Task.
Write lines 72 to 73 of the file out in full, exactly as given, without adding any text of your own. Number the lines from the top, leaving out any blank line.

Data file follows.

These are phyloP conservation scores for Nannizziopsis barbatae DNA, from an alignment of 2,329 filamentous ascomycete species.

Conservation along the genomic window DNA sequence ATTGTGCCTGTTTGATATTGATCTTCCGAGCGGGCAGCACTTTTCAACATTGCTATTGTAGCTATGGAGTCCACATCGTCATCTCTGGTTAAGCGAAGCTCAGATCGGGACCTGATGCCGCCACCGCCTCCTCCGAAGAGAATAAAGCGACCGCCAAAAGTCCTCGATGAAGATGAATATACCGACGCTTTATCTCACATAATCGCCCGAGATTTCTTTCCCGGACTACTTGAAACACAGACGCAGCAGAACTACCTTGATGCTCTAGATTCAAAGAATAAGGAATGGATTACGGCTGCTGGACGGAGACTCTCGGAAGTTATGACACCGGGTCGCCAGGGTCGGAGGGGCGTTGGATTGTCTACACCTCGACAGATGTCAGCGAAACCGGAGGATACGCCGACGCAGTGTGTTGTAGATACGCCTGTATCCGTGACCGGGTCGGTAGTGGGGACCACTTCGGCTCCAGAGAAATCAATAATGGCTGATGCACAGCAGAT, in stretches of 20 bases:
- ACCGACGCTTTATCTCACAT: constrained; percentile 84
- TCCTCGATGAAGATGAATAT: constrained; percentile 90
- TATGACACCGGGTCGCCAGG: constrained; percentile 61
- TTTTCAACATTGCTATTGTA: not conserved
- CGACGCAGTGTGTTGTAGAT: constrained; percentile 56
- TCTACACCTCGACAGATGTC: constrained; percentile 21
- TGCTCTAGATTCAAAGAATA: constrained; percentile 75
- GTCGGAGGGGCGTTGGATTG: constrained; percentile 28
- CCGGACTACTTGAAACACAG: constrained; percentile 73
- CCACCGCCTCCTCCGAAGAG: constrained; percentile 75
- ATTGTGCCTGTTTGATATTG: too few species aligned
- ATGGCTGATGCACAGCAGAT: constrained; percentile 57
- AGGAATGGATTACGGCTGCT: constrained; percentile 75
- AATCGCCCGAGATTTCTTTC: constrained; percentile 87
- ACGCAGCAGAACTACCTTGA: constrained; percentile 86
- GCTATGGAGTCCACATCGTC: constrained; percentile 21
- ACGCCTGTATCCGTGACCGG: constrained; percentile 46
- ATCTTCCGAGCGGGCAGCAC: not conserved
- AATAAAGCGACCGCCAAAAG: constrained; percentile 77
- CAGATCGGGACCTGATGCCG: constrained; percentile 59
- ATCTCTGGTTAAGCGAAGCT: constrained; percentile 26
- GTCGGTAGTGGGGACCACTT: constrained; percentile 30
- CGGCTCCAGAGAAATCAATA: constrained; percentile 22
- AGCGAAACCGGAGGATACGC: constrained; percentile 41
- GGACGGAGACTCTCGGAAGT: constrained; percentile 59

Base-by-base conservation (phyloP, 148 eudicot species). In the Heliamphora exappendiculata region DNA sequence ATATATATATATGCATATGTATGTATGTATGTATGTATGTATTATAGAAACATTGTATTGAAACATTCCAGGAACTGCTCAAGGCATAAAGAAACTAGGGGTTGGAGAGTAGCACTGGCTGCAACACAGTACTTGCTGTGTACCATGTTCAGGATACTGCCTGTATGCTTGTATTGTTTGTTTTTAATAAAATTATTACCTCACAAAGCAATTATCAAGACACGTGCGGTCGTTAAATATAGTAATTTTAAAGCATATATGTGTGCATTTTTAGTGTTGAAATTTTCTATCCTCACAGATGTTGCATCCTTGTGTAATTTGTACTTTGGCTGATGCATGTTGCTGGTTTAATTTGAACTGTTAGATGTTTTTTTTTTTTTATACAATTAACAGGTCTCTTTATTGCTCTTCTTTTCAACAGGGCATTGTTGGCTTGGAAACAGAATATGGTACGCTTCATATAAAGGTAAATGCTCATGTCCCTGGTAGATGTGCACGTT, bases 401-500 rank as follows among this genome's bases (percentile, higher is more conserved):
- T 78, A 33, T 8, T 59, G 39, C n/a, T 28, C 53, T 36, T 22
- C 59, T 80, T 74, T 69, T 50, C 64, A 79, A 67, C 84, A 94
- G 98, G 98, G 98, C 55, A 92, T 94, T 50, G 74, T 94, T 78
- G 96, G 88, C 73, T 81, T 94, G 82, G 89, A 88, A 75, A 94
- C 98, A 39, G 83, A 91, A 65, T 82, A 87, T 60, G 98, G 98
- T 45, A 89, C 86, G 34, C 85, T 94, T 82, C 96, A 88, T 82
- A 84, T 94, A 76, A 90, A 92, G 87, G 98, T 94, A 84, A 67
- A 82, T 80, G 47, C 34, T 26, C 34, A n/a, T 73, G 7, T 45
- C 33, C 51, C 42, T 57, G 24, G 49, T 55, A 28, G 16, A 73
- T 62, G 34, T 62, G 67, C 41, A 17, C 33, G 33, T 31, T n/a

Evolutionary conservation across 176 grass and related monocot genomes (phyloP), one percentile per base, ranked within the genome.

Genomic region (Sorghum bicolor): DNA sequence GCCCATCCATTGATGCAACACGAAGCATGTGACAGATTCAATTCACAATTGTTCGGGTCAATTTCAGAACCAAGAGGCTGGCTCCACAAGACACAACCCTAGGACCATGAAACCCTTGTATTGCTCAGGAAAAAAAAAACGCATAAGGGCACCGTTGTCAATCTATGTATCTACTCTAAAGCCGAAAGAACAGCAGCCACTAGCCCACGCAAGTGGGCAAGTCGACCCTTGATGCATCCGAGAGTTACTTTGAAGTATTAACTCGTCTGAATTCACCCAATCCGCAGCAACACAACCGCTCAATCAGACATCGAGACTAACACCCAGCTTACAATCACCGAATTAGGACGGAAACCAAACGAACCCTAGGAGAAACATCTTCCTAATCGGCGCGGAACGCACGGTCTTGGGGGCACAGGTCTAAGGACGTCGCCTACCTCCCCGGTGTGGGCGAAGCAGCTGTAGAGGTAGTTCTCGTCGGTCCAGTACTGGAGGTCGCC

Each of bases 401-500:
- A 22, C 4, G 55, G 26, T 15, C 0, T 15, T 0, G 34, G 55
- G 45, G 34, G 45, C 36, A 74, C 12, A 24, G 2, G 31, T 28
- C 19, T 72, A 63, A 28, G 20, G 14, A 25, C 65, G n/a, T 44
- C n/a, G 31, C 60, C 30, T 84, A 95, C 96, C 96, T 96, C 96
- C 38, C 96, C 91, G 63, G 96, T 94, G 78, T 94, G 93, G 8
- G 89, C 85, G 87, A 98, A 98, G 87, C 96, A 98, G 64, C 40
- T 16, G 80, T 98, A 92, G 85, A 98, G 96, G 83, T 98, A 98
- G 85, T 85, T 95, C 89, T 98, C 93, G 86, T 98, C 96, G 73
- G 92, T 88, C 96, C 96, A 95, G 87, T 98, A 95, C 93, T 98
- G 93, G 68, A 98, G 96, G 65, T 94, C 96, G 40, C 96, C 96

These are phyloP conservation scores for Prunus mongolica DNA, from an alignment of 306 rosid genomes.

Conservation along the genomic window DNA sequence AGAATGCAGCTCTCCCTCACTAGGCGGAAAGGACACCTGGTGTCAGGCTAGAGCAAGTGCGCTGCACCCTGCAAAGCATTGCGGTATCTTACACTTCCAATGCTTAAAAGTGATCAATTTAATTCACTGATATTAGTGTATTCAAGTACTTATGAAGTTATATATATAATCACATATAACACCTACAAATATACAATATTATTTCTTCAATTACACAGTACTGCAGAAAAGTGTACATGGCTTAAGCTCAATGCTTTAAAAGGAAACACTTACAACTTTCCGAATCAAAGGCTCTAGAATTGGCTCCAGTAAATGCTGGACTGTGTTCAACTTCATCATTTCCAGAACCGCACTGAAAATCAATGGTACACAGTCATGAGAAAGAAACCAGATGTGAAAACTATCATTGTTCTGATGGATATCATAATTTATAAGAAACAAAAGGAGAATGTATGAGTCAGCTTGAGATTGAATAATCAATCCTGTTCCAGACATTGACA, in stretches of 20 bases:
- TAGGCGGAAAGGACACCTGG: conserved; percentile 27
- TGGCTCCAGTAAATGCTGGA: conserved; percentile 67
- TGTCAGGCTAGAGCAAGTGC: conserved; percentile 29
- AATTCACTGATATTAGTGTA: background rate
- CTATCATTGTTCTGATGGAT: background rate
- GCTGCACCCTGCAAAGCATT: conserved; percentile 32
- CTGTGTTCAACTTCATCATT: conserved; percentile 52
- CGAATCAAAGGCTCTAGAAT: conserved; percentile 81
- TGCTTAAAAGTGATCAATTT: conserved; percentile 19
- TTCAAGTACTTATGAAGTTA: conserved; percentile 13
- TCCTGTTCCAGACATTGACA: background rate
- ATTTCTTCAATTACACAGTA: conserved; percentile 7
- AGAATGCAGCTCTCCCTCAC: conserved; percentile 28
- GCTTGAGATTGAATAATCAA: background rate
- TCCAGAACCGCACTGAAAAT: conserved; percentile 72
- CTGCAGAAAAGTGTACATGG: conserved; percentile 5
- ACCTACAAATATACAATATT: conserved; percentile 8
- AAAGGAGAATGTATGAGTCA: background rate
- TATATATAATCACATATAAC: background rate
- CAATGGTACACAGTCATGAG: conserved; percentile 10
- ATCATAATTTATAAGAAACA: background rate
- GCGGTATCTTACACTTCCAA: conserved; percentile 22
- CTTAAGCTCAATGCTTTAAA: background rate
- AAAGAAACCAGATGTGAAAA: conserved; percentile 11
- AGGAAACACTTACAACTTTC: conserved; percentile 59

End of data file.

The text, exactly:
- TATATATAATCACATATAAC: background rate
- CAATGGTACACAGTCATGAG: conserved; percentile 10